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Inflamm Bowel Dis. 2016 Jun;22(6):1418-24. doi: 10.1097/MIB.0000000000000764.

Recommendations for Quality Colonoscopy Reporting for Patients with Inflammatory Bowel Disease: Results from a RAND Appropriateness Panel.

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*The University of Calgary, Calgary, Alberta, Canada; †Cedars-Sinai Medical Center, Los Angeles, California; ‡Inflammatory Bowel Disease Centre, Guy's and St. Thomas' Hospitals, London, United Kingdom; §Department of Medicine, Inflammatory Bowel Disease Center, The University of Chicago, Chicago, Illinois; ‖Dr. Henry D. Janowitz Division of Gastroenterology, Mount Sinai School of Medicine, New York, New York; ¶Jefferson University, Philadelphia, Pennsylvania; **Mayo Clinic, Rochester, MN; ††University of California San Francisco, San Francisco, California; ‡‡Department of Gastroenterology, The Alfred Hospital, Melbourne, Australia; §§University of Pittsburgh, Pittsburgh, Pennsylvania; ‖‖University of British Columbia, Vancouver, British Columbia, Canada; ¶¶Beth Israel Deaconess Medical Center, Harvard Medical School, Boston, Massachusetts; ***Dalhousie University, Halifax, Nova Scotia, Canada; and †††Inflammatory Bowel Disease Centre, Dartmouth-Hitchcock Medical Center, Lebanon, New Hampshire.



Consensus on what constitutes a quality colonoscopy report for patients with inflammatory bowel disease (IBD) is lacking. We developed a template for quality colonoscopy reporting that can be used broadly by endoscopists.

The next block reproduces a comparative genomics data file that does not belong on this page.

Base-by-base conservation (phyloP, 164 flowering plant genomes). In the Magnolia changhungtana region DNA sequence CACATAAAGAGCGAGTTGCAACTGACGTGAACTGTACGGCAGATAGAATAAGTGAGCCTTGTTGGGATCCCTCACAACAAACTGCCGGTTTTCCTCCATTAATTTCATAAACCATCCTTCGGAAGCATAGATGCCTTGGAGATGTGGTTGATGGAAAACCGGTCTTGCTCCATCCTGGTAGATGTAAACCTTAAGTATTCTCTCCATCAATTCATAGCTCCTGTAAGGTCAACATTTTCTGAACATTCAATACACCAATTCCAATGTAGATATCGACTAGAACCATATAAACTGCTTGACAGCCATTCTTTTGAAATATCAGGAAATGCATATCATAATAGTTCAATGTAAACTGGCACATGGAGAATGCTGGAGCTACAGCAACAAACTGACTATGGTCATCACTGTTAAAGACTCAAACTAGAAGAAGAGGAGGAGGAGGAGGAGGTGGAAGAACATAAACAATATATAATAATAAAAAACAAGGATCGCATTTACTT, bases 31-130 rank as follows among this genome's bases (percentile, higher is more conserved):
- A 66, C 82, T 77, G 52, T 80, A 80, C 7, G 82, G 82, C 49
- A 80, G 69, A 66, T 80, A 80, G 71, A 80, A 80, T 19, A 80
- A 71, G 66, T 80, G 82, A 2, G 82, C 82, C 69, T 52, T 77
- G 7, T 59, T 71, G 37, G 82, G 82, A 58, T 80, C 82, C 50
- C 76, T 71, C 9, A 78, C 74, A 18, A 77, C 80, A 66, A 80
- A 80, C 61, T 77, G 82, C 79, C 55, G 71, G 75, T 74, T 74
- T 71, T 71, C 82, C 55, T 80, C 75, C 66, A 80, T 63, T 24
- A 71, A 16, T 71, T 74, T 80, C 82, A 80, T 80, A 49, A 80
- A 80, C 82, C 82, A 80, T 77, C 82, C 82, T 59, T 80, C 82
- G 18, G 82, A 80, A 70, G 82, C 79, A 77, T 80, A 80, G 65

After a literature review of topics relevant to colonoscopy reporting, members of the Building Research in Inflammatory Bowel Disease Globally (BRIDGe) group and 2 external experts proposed candidate reporting elements. The RAND/University of California, Los Angeles appropriateness method was applied to rate the importance and feasibility of elements for inclusion in colonoscopy reports for patients with IBD. Panelists used the modified Delphi method to anonymously rate the importance and feasibility of candidate elements on a 1-to-9 scale (1-3: not important/feasible, 4-6: moderately important/feasible, 7-9: very important/feasible). Disagreement was assessed using a validated index. The panelists then met in person for discussion followed by a second round of voting. Elements rated a median of 7 or higher on importance after rerating were retained.


One hundred two reporting elements were proposed. A total of 48 elements were retained across the four themes of "disease background," "findings and interventions," "Crohn's disease with an ileocolonic anastomosis," and "pouchoscopy."


A comprehensive list of recommended elements for quality IBD colonoscopy reporting stratified by clinical scenario has been described, using a rigorous and evidence-based approach. These elements can be incorporated into endoscopy reporting software platforms. Standardized endoscopy reporting may improve the quality of care in IBD.

[Indexed for MEDLINE]

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